Under the Regulation only additives that have been through an authorisation procedure could be put on the market, used or processed. Authorisations would be for specific animal species and with a maximum dosage allowance. Authorisations of new feed additives would be for a ten year period only. Companies marketing feed additives authorised under existing legislation would have to apply for re-evaluation and re-authorisation within the next seven years. The new rules would require that companies demonstrate the additive's positive effect for the animal (efficacy) and the absence of risk for human health, animal health and the environment (safety). The European Food Safety Authority (EFSA) would be responsible for conducting these evaluations.

The Regulation covers all types of additives not just antibiotic growth promoters. These are divided additives into five broad categories:

  • Technological additives (e.g. preservatives)

  • Sensory additives (e.g. flavours, colorants)

  • Nutritional additives (e.g. vitamins)

  • Zootechnical additives (e.g. gut flora improvers, non-microbial growth promoters)

  • Coccidiostats (additives to prevent poultry disease)

Maximum residue limits (MRLs) will be established for some feed additives where it proves necessary. A post-monitoring system as well as regular testing of foodstuffs, as is already common practice, would assure that these are observed.

In the case of Coccidiostats - which are feed additives used to treat infections caused by a micro-organism in poultry - stricter measures will be introduced if they are of antibiotic origin. A new dossier for re-evaluation within a four year period will have to be presented and MRLs would be set to avoid risks to human or animal health. As is common practice already, feed additives would need to be clearly labelled.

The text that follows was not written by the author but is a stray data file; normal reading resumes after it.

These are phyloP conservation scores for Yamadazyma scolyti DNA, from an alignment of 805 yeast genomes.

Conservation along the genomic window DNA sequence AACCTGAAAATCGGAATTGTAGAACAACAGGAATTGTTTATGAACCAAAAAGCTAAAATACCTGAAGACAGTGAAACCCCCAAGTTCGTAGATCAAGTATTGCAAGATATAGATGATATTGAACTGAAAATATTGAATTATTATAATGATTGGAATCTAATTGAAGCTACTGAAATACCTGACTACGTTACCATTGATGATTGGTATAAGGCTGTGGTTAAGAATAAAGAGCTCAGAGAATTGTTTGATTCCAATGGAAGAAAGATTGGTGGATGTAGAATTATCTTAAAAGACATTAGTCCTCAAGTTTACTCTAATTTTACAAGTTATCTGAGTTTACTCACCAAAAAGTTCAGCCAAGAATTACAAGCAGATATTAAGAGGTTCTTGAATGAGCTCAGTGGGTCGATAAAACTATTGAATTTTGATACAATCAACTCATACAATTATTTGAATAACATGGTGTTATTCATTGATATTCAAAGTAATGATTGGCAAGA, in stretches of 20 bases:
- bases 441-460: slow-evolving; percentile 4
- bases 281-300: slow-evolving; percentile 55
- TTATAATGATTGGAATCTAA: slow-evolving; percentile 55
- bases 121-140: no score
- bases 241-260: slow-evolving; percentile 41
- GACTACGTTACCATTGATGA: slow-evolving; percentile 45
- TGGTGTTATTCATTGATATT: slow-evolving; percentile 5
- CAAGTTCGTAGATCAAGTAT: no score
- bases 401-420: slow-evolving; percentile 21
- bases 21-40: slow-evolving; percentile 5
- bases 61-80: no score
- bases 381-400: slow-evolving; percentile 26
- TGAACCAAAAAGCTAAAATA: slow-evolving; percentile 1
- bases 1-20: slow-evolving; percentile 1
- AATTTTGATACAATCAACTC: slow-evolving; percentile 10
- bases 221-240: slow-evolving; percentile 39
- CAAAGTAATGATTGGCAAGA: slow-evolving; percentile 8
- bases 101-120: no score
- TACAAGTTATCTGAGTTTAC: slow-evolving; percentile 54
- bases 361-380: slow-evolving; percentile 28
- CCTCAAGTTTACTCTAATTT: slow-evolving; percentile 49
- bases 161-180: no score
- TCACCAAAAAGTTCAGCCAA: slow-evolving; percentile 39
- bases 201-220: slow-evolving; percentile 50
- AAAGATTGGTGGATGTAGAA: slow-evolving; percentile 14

Key role for EFSA in evaluation procedure

The procedure established by the Regulation for authorising a new feed additive will see the European Food Safety Authority (EFSA) evaluating applications from industry. The Authority will, on the basis of residue studies, propose maximum residues levels (MRLs) to be set in the legislation authorising the feed additive to allow proper monitoring of the effects of the additives on human health.

If the additive complies with safety and other requirements, the Commission, within three months of receipt of the EFSA opinion, will propose a draft Regulation authorising the additive for a ten year period and setting maximum residues limits for the active substance in the additive. All authorisations will be renewable for ten-year periods upon application to the EFSA at least one year before the expiry date.

Companies marketing feed additives already authorised under existing legislation will need to notify the EFSA accordingly.

The EFSA will verify the information concerning the current authorisation and inform the Commission. Companies will nonetheless have to submit applications for re-evaluation and re-authorisation within a seven-year period after the entry into force of the Regulation, or one year before the expiry date of theexisting authorisation.

Authorisations in certain categories will be linked to an authorisation holder who will be responsible for the implementation of a post-monitoring plan. The authorisation holder will have to communicate to the Authority any new information concerning the safety of the product.

Further information:

See MEMO/02/66 and